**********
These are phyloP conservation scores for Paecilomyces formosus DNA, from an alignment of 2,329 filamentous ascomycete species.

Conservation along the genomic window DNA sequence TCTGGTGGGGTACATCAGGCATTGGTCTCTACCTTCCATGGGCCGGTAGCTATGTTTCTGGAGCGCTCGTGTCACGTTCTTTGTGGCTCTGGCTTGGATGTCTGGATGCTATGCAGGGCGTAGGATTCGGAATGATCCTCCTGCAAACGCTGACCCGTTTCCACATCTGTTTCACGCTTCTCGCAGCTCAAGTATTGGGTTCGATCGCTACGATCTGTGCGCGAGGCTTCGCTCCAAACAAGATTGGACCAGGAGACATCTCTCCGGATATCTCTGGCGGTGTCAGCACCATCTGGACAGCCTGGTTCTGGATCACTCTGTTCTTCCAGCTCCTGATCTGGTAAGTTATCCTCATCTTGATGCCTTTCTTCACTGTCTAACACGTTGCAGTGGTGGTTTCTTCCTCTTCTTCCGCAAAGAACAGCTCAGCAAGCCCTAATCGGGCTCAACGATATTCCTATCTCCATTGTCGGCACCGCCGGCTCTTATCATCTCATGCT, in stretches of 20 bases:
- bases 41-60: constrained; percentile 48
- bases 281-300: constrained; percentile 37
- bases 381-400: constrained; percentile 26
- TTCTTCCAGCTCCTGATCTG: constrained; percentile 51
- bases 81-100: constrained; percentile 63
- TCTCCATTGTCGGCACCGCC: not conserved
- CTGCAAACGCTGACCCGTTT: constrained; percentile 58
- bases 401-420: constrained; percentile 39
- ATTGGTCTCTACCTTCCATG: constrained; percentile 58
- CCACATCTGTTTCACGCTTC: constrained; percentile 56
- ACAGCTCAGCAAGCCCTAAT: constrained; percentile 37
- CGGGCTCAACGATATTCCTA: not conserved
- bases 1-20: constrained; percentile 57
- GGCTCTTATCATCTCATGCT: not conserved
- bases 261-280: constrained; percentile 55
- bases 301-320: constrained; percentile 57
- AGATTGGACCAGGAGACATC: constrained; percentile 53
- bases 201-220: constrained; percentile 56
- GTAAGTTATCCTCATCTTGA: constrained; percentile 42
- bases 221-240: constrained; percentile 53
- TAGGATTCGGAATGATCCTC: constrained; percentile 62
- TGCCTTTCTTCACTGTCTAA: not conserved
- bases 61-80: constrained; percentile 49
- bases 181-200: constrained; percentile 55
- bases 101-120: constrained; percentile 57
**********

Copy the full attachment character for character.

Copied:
These are phyloP conservation scores for Paecilomyces formosus DNA, from an alignment of 2,329 filamentous ascomycete species.

Conservation along the genomic window DNA sequence TCTGGTGGGGTACATCAGGCATTGGTCTCTACCTTCCATGGGCCGGTAGCTATGTTTCTGGAGCGCTCGTGTCACGTTCTTTGTGGCTCTGGCTTGGATGTCTGGATGCTATGCAGGGCGTAGGATTCGGAATGATCCTCCTGCAAACGCTGACCCGTTTCCACATCTGTTTCACGCTTCTCGCAGCTCAAGTATTGGGTTCGATCGCTACGATCTGTGCGCGAGGCTTCGCTCCAAACAAGATTGGACCAGGAGACATCTCTCCGGATATCTCTGGCGGTGTCAGCACCATCTGGACAGCCTGGTTCTGGATCACTCTGTTCTTCCAGCTCCTGATCTGGTAAGTTATCCTCATCTTGATGCCTTTCTTCACTGTCTAACACGTTGCAGTGGTGGTTTCTTCCTCTTCTTCCGCAAAGAACAGCTCAGCAAGCCCTAATCGGGCTCAACGATATTCCTATCTCCATTGTCGGCACCGCCGGCTCTTATCATCTCATGCT, in stretches of 20 bases:
- bases 41-60: constrained; percentile 48
- bases 281-300: constrained; percentile 37
- bases 381-400: constrained; percentile 26
- TTCTTCCAGCTCCTGATCTG: constrained; percentile 51
- bases 81-100: constrained; percentile 63
- TCTCCATTGTCGGCACCGCC: not conserved
- CTGCAAACGCTGACCCGTTT: constrained; percentile 58
- bases 401-420: constrained; percentile 39
- ATTGGTCTCTACCTTCCATG: constrained; percentile 58
- CCACATCTGTTTCACGCTTC: constrained; percentile 56
- ACAGCTCAGCAAGCCCTAAT: constrained; percentile 37
- CGGGCTCAACGATATTCCTA: not conserved
- bases 1-20: constrained; percentile 57
- GGCTCTTATCATCTCATGCT: not conserved
- bases 261-280: constrained; percentile 55
- bases 301-320: constrained; percentile 57
- AGATTGGACCAGGAGACATC: constrained; percentile 53
- bases 201-220: constrained; percentile 56
- GTAAGTTATCCTCATCTTGA: constrained; percentile 42
- bases 221-240: constrained; percentile 53
- TAGGATTCGGAATGATCCTC: constrained; percentile 62
- TGCCTTTCTTCACTGTCTAA: not conserved
- bases 61-80: constrained; percentile 49
- bases 181-200: constrained; percentile 55
- bases 101-120: constrained; percentile 57